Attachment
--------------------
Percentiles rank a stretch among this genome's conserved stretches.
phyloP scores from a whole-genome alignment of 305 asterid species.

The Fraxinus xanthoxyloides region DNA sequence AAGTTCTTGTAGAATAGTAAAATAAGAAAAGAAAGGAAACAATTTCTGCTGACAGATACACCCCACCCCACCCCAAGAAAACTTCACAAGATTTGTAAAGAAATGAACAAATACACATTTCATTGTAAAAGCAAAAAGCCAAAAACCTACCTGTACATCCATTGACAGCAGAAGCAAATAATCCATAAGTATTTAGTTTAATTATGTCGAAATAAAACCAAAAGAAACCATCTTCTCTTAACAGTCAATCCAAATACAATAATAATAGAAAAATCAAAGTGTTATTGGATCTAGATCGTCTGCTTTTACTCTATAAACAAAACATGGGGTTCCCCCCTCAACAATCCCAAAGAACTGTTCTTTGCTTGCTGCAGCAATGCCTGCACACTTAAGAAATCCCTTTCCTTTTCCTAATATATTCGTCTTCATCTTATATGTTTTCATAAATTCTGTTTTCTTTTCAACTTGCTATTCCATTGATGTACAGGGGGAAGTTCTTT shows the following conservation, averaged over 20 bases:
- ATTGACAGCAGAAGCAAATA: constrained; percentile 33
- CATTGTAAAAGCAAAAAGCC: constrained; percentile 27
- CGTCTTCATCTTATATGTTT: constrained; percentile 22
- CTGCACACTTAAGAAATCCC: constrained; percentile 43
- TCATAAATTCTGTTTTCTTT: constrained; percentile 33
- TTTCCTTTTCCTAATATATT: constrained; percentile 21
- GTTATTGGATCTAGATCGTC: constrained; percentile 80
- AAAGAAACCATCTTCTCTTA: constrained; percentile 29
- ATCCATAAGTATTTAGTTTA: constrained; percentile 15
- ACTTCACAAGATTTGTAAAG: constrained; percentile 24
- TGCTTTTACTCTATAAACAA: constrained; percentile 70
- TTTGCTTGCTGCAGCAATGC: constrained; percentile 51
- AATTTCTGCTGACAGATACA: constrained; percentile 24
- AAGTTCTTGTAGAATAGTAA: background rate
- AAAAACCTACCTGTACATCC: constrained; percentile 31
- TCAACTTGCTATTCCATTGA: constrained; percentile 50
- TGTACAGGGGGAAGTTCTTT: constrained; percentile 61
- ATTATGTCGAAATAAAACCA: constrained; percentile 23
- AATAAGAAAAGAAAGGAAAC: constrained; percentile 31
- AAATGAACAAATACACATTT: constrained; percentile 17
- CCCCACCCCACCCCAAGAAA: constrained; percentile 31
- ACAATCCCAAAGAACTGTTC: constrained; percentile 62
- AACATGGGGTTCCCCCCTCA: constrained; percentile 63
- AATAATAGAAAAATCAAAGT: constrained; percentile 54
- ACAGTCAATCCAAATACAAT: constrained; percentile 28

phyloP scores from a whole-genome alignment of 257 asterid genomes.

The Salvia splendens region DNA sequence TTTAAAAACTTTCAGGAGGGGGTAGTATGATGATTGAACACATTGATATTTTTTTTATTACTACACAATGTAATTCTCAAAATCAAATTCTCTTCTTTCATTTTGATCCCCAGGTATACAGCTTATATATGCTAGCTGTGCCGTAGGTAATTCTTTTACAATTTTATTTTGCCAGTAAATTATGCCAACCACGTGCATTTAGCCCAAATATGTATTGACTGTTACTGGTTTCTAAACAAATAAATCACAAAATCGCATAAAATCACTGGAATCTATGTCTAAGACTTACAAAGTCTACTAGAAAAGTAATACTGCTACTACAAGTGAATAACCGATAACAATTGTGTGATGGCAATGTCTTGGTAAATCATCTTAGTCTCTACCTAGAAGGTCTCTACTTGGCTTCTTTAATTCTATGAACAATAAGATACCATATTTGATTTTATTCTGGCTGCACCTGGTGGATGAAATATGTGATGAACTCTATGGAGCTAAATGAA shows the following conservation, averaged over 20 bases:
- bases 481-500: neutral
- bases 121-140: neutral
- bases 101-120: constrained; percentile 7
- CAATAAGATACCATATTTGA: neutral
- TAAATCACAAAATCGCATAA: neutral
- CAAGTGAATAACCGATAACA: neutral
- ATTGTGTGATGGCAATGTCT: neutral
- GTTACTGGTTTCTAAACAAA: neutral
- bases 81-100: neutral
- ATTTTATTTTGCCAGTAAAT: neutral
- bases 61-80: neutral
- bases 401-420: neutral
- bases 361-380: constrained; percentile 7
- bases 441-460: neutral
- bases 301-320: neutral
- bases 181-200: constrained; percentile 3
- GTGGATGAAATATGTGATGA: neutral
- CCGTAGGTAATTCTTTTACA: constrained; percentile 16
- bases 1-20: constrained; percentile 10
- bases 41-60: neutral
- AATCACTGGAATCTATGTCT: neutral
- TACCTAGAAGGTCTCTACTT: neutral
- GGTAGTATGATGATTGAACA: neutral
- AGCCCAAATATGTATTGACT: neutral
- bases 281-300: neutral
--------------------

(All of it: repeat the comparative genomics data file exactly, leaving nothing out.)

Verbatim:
Percentiles rank a stretch among this genome's conserved stretches.
phyloP scores from a whole-genome alignment of 305 asterid species.

The Fraxinus xanthoxyloides region DNA sequence AAGTTCTTGTAGAATAGTAAAATAAGAAAAGAAAGGAAACAATTTCTGCTGACAGATACACCCCACCCCACCCCAAGAAAACTTCACAAGATTTGTAAAGAAATGAACAAATACACATTTCATTGTAAAAGCAAAAAGCCAAAAACCTACCTGTACATCCATTGACAGCAGAAGCAAATAATCCATAAGTATTTAGTTTAATTATGTCGAAATAAAACCAAAAGAAACCATCTTCTCTTAACAGTCAATCCAAATACAATAATAATAGAAAAATCAAAGTGTTATTGGATCTAGATCGTCTGCTTTTACTCTATAAACAAAACATGGGGTTCCCCCCTCAACAATCCCAAAGAACTGTTCTTTGCTTGCTGCAGCAATGCCTGCACACTTAAGAAATCCCTTTCCTTTTCCTAATATATTCGTCTTCATCTTATATGTTTTCATAAATTCTGTTTTCTTTTCAACTTGCTATTCCATTGATGTACAGGGGGAAGTTCTTT shows the following conservation, averaged over 20 bases:
- ATTGACAGCAGAAGCAAATA: constrained; percentile 33
- CATTGTAAAAGCAAAAAGCC: constrained; percentile 27
- CGTCTTCATCTTATATGTTT: constrained; percentile 22
- CTGCACACTTAAGAAATCCC: constrained; percentile 43
- TCATAAATTCTGTTTTCTTT: constrained; percentile 33
- TTTCCTTTTCCTAATATATT: constrained; percentile 21
- GTTATTGGATCTAGATCGTC: constrained; percentile 80
- AAAGAAACCATCTTCTCTTA: constrained; percentile 29
- ATCCATAAGTATTTAGTTTA: constrained; percentile 15
- ACTTCACAAGATTTGTAAAG: constrained; percentile 24
- TGCTTTTACTCTATAAACAA: constrained; percentile 70
- TTTGCTTGCTGCAGCAATGC: constrained; percentile 51
- AATTTCTGCTGACAGATACA: constrained; percentile 24
- AAGTTCTTGTAGAATAGTAA: background rate
- AAAAACCTACCTGTACATCC: constrained; percentile 31
- TCAACTTGCTATTCCATTGA: constrained; percentile 50
- TGTACAGGGGGAAGTTCTTT: constrained; percentile 61
- ATTATGTCGAAATAAAACCA: constrained; percentile 23
- AATAAGAAAAGAAAGGAAAC: constrained; percentile 31
- AAATGAACAAATACACATTT: constrained; percentile 17
- CCCCACCCCACCCCAAGAAA: constrained; percentile 31
- ACAATCCCAAAGAACTGTTC: constrained; percentile 62
- AACATGGGGTTCCCCCCTCA: constrained; percentile 63
- AATAATAGAAAAATCAAAGT: constrained; percentile 54
- ACAGTCAATCCAAATACAAT: constrained; percentile 28

phyloP scores from a whole-genome alignment of 257 asterid genomes.

The Salvia splendens region DNA sequence TTTAAAAACTTTCAGGAGGGGGTAGTATGATGATTGAACACATTGATATTTTTTTTATTACTACACAATGTAATTCTCAAAATCAAATTCTCTTCTTTCATTTTGATCCCCAGGTATACAGCTTATATATGCTAGCTGTGCCGTAGGTAATTCTTTTACAATTTTATTTTGCCAGTAAATTATGCCAACCACGTGCATTTAGCCCAAATATGTATTGACTGTTACTGGTTTCTAAACAAATAAATCACAAAATCGCATAAAATCACTGGAATCTATGTCTAAGACTTACAAAGTCTACTAGAAAAGTAATACTGCTACTACAAGTGAATAACCGATAACAATTGTGTGATGGCAATGTCTTGGTAAATCATCTTAGTCTCTACCTAGAAGGTCTCTACTTGGCTTCTTTAATTCTATGAACAATAAGATACCATATTTGATTTTATTCTGGCTGCACCTGGTGGATGAAATATGTGATGAACTCTATGGAGCTAAATGAA shows the following conservation, averaged over 20 bases:
- bases 481-500: neutral
- bases 121-140: neutral
- bases 101-120: constrained; percentile 7
- CAATAAGATACCATATTTGA: neutral
- TAAATCACAAAATCGCATAA: neutral
- CAAGTGAATAACCGATAACA: neutral
- ATTGTGTGATGGCAATGTCT: neutral
- GTTACTGGTTTCTAAACAAA: neutral
- bases 81-100: neutral
- ATTTTATTTTGCCAGTAAAT: neutral
- bases 61-80: neutral
- bases 401-420: neutral
- bases 361-380: constrained; percentile 7
- bases 441-460: neutral
- bases 301-320: neutral
- bases 181-200: constrained; percentile 3
- GTGGATGAAATATGTGATGA: neutral
- CCGTAGGTAATTCTTTTACA: constrained; percentile 16
- bases 1-20: constrained; percentile 10
- bases 41-60: neutral
- AATCACTGGAATCTATGTCT: neutral
- TACCTAGAAGGTCTCTACTT: neutral
- GGTAGTATGATGATTGAACA: neutral
- AGCCCAAATATGTATTGACT: neutral
- bases 281-300: neutral